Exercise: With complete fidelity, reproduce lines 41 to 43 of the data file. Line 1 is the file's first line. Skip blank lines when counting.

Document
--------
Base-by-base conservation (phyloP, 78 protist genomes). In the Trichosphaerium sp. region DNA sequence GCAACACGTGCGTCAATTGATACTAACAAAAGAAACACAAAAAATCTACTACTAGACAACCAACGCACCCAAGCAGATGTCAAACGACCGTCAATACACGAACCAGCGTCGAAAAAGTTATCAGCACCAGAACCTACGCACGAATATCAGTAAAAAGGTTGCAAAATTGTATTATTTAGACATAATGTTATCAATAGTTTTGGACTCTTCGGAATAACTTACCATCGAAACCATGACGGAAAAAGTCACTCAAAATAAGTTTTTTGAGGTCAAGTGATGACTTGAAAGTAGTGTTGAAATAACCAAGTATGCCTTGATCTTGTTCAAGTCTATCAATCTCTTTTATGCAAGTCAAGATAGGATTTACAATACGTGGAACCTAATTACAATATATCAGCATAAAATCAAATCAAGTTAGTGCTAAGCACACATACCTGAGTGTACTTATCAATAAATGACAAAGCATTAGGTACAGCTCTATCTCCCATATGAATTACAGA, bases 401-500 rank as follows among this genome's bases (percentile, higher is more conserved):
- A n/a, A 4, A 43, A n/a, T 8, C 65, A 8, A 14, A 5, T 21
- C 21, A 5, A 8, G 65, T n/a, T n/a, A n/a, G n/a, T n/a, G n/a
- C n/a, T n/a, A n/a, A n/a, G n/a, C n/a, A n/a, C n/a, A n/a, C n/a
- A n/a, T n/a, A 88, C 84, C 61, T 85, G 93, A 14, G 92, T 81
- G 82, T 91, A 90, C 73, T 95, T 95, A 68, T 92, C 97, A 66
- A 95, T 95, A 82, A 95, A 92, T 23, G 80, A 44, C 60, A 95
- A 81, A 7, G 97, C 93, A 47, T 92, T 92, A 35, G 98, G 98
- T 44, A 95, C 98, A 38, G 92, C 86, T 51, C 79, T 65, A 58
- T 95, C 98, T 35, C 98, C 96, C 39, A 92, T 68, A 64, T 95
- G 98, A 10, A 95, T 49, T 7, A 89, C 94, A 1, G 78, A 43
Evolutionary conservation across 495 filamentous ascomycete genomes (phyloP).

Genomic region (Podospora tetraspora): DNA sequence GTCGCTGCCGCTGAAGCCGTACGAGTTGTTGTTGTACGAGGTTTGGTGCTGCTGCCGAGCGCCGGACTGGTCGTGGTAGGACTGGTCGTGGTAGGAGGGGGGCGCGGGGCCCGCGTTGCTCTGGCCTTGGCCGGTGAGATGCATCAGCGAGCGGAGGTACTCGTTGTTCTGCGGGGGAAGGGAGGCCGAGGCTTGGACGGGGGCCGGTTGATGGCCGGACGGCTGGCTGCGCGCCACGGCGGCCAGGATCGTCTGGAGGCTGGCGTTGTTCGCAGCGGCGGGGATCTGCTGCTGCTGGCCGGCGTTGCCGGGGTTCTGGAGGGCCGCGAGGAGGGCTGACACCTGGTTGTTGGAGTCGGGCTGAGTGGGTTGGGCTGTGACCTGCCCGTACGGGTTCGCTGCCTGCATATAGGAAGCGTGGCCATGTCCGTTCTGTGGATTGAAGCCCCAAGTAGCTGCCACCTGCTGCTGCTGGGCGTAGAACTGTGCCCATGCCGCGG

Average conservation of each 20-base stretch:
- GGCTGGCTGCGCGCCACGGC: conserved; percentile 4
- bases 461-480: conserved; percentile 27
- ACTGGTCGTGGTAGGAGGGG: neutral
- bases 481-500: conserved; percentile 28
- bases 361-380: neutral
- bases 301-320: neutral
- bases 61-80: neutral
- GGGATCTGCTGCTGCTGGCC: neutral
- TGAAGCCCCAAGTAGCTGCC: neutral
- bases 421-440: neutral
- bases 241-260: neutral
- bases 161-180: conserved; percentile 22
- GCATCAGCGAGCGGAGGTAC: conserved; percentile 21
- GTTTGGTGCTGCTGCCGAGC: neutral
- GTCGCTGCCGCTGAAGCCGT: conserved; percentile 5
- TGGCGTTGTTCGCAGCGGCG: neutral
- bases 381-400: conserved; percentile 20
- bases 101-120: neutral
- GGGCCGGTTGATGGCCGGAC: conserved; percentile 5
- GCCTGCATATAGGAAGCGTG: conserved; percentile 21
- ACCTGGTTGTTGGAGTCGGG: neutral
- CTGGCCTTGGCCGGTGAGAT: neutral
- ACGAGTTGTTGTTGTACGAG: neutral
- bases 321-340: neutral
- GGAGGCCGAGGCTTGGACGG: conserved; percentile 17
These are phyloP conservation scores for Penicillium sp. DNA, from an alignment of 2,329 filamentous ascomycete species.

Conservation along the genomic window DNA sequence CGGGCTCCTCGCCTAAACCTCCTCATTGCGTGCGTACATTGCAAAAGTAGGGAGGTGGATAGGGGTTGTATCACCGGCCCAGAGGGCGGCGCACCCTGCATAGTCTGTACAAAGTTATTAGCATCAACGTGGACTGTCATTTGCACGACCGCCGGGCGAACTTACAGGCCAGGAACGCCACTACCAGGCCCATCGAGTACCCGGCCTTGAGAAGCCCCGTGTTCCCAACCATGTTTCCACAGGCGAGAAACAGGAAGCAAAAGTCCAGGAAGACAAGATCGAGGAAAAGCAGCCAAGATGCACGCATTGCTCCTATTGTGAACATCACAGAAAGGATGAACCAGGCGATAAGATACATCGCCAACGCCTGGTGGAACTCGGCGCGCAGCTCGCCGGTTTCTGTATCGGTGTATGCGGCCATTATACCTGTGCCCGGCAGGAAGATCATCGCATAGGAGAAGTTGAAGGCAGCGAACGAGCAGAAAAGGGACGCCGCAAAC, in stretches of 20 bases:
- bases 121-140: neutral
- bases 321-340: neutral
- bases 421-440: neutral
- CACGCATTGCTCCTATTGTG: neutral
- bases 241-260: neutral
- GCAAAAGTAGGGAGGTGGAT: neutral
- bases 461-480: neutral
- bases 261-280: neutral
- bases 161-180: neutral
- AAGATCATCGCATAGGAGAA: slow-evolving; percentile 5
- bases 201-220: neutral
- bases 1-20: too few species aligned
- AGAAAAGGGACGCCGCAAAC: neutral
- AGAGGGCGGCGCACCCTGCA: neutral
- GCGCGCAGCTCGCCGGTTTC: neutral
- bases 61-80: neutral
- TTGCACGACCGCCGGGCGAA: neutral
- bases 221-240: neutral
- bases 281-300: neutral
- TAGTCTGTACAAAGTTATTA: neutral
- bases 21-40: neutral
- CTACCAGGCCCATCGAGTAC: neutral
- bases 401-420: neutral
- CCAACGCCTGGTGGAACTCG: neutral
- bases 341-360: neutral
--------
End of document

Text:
Conservation along the genomic window DNA sequence CGGGCTCCTCGCCTAAACCTCCTCATTGCGTGCGTACATTGCAAAAGTAGGGAGGTGGATAGGGGTTGTATCACCGGCCCAGAGGGCGGCGCACCCTGCATAGTCTGTACAAAGTTATTAGCATCAACGTGGACTGTCATTTGCACGACCGCCGGGCGAACTTACAGGCCAGGAACGCCACTACCAGGCCCATCGAGTACCCGGCCTTGAGAAGCCCCGTGTTCCCAACCATGTTTCCACAGGCGAGAAACAGGAAGCAAAAGTCCAGGAAGACAAGATCGAGGAAAAGCAGCCAAGATGCACGCATTGCTCCTATTGTGAACATCACAGAAAGGATGAACCAGGCGATAAGATACATCGCCAACGCCTGGTGGAACTCGGCGCGCAGCTCGCCGGTTTCTGTATCGGTGTATGCGGCCATTATACCTGTGCCCGGCAGGAAGATCATCGCATAGGAGAAGTTGAAGGCAGCGAACGAGCAGAAAAGGGACGCCGCAAAC, in stretches of 20 bases:
- bases 121-140: neutral
- bases 321-340: neutral